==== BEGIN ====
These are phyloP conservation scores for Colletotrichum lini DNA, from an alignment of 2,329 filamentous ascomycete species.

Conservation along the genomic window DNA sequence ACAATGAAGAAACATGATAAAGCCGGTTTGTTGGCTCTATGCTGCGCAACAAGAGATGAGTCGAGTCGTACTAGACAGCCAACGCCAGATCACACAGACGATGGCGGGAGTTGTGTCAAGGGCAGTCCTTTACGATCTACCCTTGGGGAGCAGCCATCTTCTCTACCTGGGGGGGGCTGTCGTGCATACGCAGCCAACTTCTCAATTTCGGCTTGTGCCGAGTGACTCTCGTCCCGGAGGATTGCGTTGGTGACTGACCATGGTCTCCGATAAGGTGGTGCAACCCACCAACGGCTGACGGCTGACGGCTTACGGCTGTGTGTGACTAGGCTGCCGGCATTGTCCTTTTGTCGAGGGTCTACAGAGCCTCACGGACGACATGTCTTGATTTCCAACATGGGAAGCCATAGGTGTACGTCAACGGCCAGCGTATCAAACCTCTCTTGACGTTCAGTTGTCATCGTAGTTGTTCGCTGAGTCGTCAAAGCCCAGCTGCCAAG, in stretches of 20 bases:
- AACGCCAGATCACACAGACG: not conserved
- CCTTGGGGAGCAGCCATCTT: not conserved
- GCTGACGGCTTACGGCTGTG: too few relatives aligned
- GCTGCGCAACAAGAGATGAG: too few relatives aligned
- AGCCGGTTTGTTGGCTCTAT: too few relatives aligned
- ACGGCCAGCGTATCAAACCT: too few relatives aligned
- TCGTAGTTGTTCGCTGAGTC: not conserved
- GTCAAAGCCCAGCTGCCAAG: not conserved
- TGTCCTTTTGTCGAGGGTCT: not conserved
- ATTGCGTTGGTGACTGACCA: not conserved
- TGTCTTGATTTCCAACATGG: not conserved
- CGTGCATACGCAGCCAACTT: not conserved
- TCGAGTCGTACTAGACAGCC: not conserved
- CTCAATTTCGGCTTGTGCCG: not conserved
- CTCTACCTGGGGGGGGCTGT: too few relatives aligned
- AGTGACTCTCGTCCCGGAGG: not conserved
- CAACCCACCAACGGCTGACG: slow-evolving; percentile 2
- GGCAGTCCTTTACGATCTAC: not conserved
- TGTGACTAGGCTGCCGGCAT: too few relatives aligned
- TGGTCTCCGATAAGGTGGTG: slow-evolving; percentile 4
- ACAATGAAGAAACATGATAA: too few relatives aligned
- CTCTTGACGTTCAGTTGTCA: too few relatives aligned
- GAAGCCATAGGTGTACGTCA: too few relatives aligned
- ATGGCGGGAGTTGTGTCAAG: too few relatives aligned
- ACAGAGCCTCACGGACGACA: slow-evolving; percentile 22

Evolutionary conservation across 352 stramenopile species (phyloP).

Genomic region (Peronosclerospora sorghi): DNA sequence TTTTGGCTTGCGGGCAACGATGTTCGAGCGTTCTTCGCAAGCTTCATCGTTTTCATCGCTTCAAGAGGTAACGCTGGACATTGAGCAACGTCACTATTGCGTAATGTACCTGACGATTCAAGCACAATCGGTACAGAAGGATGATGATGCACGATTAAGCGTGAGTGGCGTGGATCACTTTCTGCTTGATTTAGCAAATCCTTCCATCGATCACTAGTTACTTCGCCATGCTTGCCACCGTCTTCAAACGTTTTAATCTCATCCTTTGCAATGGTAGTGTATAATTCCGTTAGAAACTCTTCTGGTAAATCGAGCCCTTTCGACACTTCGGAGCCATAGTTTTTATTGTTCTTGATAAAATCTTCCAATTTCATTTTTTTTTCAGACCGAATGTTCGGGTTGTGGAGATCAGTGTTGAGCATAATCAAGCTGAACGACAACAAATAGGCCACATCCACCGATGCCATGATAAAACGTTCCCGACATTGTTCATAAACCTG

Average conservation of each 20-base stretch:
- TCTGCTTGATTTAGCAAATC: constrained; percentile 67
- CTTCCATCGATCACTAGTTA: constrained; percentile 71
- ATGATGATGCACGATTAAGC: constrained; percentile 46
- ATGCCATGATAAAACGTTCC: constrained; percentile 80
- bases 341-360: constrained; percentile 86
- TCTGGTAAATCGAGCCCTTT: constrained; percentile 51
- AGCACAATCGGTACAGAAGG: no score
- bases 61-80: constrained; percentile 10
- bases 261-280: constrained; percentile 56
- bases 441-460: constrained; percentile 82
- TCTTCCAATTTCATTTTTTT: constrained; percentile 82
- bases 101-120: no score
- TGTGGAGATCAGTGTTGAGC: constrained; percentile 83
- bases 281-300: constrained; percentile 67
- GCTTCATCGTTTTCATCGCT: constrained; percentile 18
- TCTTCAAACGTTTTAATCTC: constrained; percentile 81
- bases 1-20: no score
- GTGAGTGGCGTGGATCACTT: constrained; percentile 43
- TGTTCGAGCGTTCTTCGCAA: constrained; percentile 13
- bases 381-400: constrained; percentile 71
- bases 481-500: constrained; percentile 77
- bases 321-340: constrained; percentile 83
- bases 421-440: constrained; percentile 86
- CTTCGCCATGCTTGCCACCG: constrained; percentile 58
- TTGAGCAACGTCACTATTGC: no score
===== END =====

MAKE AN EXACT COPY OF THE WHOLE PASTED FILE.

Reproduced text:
These are phyloP conservation scores for Colletotrichum lini DNA, from an alignment of 2,329 filamentous ascomycete species.

Conservation along the genomic window DNA sequence ACAATGAAGAAACATGATAAAGCCGGTTTGTTGGCTCTATGCTGCGCAACAAGAGATGAGTCGAGTCGTACTAGACAGCCAACGCCAGATCACACAGACGATGGCGGGAGTTGTGTCAAGGGCAGTCCTTTACGATCTACCCTTGGGGAGCAGCCATCTTCTCTACCTGGGGGGGGCTGTCGTGCATACGCAGCCAACTTCTCAATTTCGGCTTGTGCCGAGTGACTCTCGTCCCGGAGGATTGCGTTGGTGACTGACCATGGTCTCCGATAAGGTGGTGCAACCCACCAACGGCTGACGGCTGACGGCTTACGGCTGTGTGTGACTAGGCTGCCGGCATTGTCCTTTTGTCGAGGGTCTACAGAGCCTCACGGACGACATGTCTTGATTTCCAACATGGGAAGCCATAGGTGTACGTCAACGGCCAGCGTATCAAACCTCTCTTGACGTTCAGTTGTCATCGTAGTTGTTCGCTGAGTCGTCAAAGCCCAGCTGCCAAG, in stretches of 20 bases:
- AACGCCAGATCACACAGACG: not conserved
- CCTTGGGGAGCAGCCATCTT: not conserved
- GCTGACGGCTTACGGCTGTG: too few relatives aligned
- GCTGCGCAACAAGAGATGAG: too few relatives aligned
- AGCCGGTTTGTTGGCTCTAT: too few relatives aligned
- ACGGCCAGCGTATCAAACCT: too few relatives aligned
- TCGTAGTTGTTCGCTGAGTC: not conserved
- GTCAAAGCCCAGCTGCCAAG: not conserved
- TGTCCTTTTGTCGAGGGTCT: not conserved
- ATTGCGTTGGTGACTGACCA: not conserved
- TGTCTTGATTTCCAACATGG: not conserved
- CGTGCATACGCAGCCAACTT: not conserved
- TCGAGTCGTACTAGACAGCC: not conserved
- CTCAATTTCGGCTTGTGCCG: not conserved
- CTCTACCTGGGGGGGGCTGT: too few relatives aligned
- AGTGACTCTCGTCCCGGAGG: not conserved
- CAACCCACCAACGGCTGACG: slow-evolving; percentile 2
- GGCAGTCCTTTACGATCTAC: not conserved
- TGTGACTAGGCTGCCGGCAT: too few relatives aligned
- TGGTCTCCGATAAGGTGGTG: slow-evolving; percentile 4
- ACAATGAAGAAACATGATAA: too few relatives aligned
- CTCTTGACGTTCAGTTGTCA: too few relatives aligned
- GAAGCCATAGGTGTACGTCA: too few relatives aligned
- ATGGCGGGAGTTGTGTCAAG: too few relatives aligned
- ACAGAGCCTCACGGACGACA: slow-evolving; percentile 22

Evolutionary conservation across 352 stramenopile species (phyloP).

Genomic region (Peronosclerospora sorghi): DNA sequence TTTTGGCTTGCGGGCAACGATGTTCGAGCGTTCTTCGCAAGCTTCATCGTTTTCATCGCTTCAAGAGGTAACGCTGGACATTGAGCAACGTCACTATTGCGTAATGTACCTGACGATTCAAGCACAATCGGTACAGAAGGATGATGATGCACGATTAAGCGTGAGTGGCGTGGATCACTTTCTGCTTGATTTAGCAAATCCTTCCATCGATCACTAGTTACTTCGCCATGCTTGCCACCGTCTTCAAACGTTTTAATCTCATCCTTTGCAATGGTAGTGTATAATTCCGTTAGAAACTCTTCTGGTAAATCGAGCCCTTTCGACACTTCGGAGCCATAGTTTTTATTGTTCTTGATAAAATCTTCCAATTTCATTTTTTTTTCAGACCGAATGTTCGGGTTGTGGAGATCAGTGTTGAGCATAATCAAGCTGAACGACAACAAATAGGCCACATCCACCGATGCCATGATAAAACGTTCCCGACATTGTTCATAAACCTG

Average conservation of each 20-base stretch:
- TCTGCTTGATTTAGCAAATC: constrained; percentile 67
- CTTCCATCGATCACTAGTTA: constrained; percentile 71
- ATGATGATGCACGATTAAGC: constrained; percentile 46
- ATGCCATGATAAAACGTTCC: constrained; percentile 80
- bases 341-360: constrained; percentile 86
- TCTGGTAAATCGAGCCCTTT: constrained; percentile 51
- AGCACAATCGGTACAGAAGG: no score
- bases 61-80: constrained; percentile 10
- bases 261-280: constrained; percentile 56
- bases 441-460: constrained; percentile 82
- TCTTCCAATTTCATTTTTTT: constrained; percentile 82
- bases 101-120: no score
- TGTGGAGATCAGTGTTGAGC: constrained; percentile 83
- bases 281-300: constrained; percentile 67
- GCTTCATCGTTTTCATCGCT: constrained; percentile 18
- TCTTCAAACGTTTTAATCTC: constrained; percentile 81
- bases 1-20: no score
- GTGAGTGGCGTGGATCACTT: constrained; percentile 43
- TGTTCGAGCGTTCTTCGCAA: constrained; percentile 13
- bases 381-400: constrained; percentile 71
- bases 481-500: constrained; percentile 77
- bases 321-340: constrained; percentile 83
- bases 421-440: constrained; percentile 86
- CTTCGCCATGCTTGCCACCG: constrained; percentile 58
- TTGAGCAACGTCACTATTGC: no score